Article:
Renovating Your Home

by Del Elgersma

This article deals with legal issues that arise when doing a home renovation, and is based on a presentation given by Mr. Elgersma at the Canadian Home Builders Association (Victoria) Renovation Seminar.

Renovation Contracts

There are several types of renovation contracts. They include fixed price contracts (a.k.a. stipulated price or lump sum contracts), cost-plus contracts and construction management contracts.

  • The stipulated price contract provides that the contractor will perform the renovations for a fixed price.
  • Cost-plus contracts require you to pay the contractor a percentage of the building costs.
  • Construction Management Contracts are contracts with a construction manager. The construction manager provides management and consulting services to you but is not the contractor. Instead, you contract directly with the various trades, such as the framer, electrician, plumber, drywaller and painter. The construction manager arranges the contracts but is not necessarily liable if there are problems with them. These types of contracts may be riskier for you because there is not one person that is ultimately responsible to you.

Many homeowners don’t have a contract with a general contractor, but “contract their own home”. That means that they act as the general contractor, contracting directly with the various trades, and without even a construction manager. If you are familiar with the Builders Lien Act and with construction generally, this is fine. However, there are some practical reasons for having a contractor. One is that the best trades work for contractors because contractors will hire them again. But you won’t, so you are considered a “one-off”, and so you will probably receive a trade’s lowest priority. Also, you may not get the discounts on work and materials that are available to a contractor or construction manager, and the work may not be covered by a warranty.

I will now review the most common terms of a fixed price contract:

  • First of all, a detailed description of the renovations to be done by the contractor. This is usually done by referring to certain plans and specifications that are attached to the contract as a schedule.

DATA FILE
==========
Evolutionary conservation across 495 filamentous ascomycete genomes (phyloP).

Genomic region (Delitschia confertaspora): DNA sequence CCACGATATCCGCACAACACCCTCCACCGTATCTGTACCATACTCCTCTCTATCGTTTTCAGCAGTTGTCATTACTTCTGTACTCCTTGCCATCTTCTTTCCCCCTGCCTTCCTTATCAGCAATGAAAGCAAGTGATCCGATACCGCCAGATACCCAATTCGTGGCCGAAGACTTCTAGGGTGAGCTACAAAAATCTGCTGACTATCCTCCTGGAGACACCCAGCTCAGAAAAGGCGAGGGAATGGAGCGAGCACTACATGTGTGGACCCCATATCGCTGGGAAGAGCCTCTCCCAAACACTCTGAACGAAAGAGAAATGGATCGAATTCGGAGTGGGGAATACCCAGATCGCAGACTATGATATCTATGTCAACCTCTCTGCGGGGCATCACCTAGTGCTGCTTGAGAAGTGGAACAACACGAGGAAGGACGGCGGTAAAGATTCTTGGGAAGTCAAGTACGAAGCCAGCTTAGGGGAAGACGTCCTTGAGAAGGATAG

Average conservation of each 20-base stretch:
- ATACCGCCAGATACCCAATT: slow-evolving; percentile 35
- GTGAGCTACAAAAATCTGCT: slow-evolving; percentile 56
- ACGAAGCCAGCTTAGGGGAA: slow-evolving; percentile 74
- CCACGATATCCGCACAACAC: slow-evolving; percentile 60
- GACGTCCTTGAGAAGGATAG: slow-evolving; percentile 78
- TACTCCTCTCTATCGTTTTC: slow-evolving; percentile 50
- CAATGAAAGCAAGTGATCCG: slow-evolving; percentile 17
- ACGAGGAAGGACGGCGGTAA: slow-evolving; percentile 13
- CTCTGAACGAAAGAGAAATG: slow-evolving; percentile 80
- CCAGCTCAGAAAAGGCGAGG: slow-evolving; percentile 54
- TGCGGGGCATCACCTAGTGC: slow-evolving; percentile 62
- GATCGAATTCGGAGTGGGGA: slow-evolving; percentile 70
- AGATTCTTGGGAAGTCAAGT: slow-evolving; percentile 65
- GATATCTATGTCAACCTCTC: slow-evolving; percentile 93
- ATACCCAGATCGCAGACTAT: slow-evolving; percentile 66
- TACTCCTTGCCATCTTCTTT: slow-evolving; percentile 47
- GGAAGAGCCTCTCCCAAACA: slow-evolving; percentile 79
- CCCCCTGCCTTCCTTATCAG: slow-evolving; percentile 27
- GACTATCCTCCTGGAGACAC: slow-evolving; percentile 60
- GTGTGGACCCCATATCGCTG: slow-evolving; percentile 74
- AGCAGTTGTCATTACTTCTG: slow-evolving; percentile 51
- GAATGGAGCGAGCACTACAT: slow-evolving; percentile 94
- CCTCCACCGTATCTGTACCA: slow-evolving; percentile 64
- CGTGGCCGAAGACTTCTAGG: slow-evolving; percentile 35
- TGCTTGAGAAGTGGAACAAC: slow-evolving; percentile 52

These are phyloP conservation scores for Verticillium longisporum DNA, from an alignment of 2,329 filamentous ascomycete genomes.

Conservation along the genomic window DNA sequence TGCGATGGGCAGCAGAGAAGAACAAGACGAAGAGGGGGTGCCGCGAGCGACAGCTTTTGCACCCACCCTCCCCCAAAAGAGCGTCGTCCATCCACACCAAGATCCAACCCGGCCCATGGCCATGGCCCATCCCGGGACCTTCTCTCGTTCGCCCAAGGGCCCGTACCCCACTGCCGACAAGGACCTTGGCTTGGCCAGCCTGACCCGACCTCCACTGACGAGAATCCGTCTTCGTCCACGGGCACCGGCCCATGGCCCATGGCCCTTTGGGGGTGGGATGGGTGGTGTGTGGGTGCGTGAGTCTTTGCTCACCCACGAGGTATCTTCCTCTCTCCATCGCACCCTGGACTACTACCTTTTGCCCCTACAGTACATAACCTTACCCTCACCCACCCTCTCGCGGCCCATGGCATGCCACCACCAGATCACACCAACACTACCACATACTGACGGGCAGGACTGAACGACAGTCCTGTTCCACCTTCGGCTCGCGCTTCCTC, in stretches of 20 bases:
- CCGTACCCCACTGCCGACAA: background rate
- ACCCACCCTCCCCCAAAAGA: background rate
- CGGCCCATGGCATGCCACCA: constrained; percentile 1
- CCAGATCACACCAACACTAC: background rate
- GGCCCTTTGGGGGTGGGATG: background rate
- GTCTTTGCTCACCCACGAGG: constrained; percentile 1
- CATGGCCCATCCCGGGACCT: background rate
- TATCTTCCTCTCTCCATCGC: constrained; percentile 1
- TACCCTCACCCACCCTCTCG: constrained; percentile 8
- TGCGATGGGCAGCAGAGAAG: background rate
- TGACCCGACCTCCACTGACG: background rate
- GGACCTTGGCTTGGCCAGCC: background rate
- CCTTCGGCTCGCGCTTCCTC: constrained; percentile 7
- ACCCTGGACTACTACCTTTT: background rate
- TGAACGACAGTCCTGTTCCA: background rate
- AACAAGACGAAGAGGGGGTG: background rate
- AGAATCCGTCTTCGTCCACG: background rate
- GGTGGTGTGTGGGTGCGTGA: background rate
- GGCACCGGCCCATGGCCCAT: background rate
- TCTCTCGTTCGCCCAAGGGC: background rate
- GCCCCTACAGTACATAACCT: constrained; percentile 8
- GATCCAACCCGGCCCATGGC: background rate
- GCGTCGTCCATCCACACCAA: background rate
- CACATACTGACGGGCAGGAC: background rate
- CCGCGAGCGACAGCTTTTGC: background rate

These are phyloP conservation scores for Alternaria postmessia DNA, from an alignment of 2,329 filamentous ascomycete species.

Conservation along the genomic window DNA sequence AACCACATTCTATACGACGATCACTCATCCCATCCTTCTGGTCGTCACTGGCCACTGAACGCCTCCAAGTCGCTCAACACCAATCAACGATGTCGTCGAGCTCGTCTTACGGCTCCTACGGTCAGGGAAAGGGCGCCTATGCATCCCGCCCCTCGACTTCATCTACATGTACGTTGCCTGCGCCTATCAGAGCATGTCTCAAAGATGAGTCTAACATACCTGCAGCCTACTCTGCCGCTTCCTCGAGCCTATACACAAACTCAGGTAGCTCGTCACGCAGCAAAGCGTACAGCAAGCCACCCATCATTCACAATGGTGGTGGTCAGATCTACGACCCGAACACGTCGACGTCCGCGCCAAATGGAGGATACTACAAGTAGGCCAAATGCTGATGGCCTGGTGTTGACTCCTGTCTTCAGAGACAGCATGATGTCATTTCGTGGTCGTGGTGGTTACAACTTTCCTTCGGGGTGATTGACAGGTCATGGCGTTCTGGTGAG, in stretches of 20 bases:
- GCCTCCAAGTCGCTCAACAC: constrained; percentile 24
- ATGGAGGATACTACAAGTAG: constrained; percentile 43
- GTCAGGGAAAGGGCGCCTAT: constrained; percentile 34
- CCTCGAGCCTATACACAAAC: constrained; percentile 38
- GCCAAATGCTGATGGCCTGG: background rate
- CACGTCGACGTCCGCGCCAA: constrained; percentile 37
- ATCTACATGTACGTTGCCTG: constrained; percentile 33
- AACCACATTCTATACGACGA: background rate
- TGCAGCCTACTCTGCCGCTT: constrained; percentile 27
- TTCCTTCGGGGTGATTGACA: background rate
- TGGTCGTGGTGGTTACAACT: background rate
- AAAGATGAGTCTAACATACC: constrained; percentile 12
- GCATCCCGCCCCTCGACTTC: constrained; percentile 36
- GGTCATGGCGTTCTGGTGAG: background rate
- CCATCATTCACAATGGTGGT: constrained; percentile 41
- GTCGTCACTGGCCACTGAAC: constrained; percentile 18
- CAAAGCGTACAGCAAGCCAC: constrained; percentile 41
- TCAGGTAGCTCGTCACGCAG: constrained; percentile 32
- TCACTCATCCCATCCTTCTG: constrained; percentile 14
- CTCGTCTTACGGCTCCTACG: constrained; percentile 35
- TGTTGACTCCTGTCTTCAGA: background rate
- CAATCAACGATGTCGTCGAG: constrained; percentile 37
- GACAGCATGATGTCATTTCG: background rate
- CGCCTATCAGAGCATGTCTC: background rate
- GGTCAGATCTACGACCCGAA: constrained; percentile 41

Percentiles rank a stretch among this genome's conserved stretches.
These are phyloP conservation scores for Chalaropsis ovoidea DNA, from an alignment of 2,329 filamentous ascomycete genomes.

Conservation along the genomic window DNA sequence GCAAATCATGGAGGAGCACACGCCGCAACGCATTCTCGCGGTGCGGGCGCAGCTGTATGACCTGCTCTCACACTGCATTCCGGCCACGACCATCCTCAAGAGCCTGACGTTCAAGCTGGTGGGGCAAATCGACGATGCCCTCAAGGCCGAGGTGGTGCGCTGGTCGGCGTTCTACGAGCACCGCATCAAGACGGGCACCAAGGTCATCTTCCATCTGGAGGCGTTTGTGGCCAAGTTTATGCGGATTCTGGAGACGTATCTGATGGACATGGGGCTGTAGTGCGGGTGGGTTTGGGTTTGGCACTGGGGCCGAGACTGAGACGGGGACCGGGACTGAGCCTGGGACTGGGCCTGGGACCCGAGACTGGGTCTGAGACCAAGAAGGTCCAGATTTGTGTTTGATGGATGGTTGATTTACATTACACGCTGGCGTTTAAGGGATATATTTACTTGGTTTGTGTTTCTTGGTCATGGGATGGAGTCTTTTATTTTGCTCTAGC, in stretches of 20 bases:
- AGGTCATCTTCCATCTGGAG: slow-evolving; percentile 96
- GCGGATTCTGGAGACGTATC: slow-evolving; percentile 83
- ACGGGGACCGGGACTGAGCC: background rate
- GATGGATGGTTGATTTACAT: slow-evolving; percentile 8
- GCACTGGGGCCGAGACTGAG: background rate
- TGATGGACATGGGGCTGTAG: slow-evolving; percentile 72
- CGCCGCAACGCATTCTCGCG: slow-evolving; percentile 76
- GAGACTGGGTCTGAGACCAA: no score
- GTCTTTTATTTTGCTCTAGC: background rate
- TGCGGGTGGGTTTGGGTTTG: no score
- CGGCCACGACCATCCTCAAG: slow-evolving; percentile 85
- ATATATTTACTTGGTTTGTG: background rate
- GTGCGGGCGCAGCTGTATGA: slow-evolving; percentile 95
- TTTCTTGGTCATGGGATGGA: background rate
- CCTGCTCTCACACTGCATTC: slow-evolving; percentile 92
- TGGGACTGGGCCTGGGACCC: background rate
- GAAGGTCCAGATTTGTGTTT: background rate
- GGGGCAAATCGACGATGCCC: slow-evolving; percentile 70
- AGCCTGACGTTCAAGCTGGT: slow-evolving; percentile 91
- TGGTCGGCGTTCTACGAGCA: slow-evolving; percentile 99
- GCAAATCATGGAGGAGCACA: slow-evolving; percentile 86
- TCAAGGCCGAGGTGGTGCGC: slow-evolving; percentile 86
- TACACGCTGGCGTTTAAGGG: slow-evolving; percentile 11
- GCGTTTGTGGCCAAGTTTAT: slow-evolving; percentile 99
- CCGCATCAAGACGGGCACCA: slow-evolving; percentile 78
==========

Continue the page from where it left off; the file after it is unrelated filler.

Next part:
• Next, the contract will state when work is to start, and by what date it is to be finished. If the work is not completed by the date promised in the contract, your remedies against the contractor depend on the wording of the contract. If the contract says nothing, the builder will normally be responsible for any damages suffered by you as a result of the contractor’s delay. This may include the cost of your accommodation during the period of delay. Some contracts set out a specific penalty for each day the work remains unfinished after the date promised. However, most contracts will excuse the contractor for delays beyond the contractor’s control.
  • The contract then sets out the price and how it is payable. Often a deposit of some kind is payable to the contractor, with the balance payable in draws upon the completion of various stages of the work.

At the completion of these stages, you are required to pay to the builder a pre-determined amount as specified in the contract. However, you hold back 10% of each draw as a builders lien holdback.

Other provisions of the contract are also important.

  • The contract should also give you the right to cancel the contract if the builder goes bankrupt. You would then hire another builder to finish the job.
  • The contract should specify that the builder is responsible for clearing off any builders liens that are registered against the property by any of the trades or suppliers.
  • The contract should include a warranty for the work done, so that the contractor is required to fix any deficiencies that show up.
  • The contract should also set out the procedures for dealing with additions to the work, which are called extras. Of the disputes that arise between owners and contractors, a large portion of them seem to be about extras. The contractor may claim that certain work was extra and on top of the contract price, while the owner may claim that the work is not extra but is included in the original scope of work, or was not authorized. To minimize the chance of this type of dispute arising, the contract should clearly set out the scope of the work through the plans and specifications. The contract should state that no additional work will be done unless you and the contractor agree in writing, including agreement on the price.

New Home Warranty Issues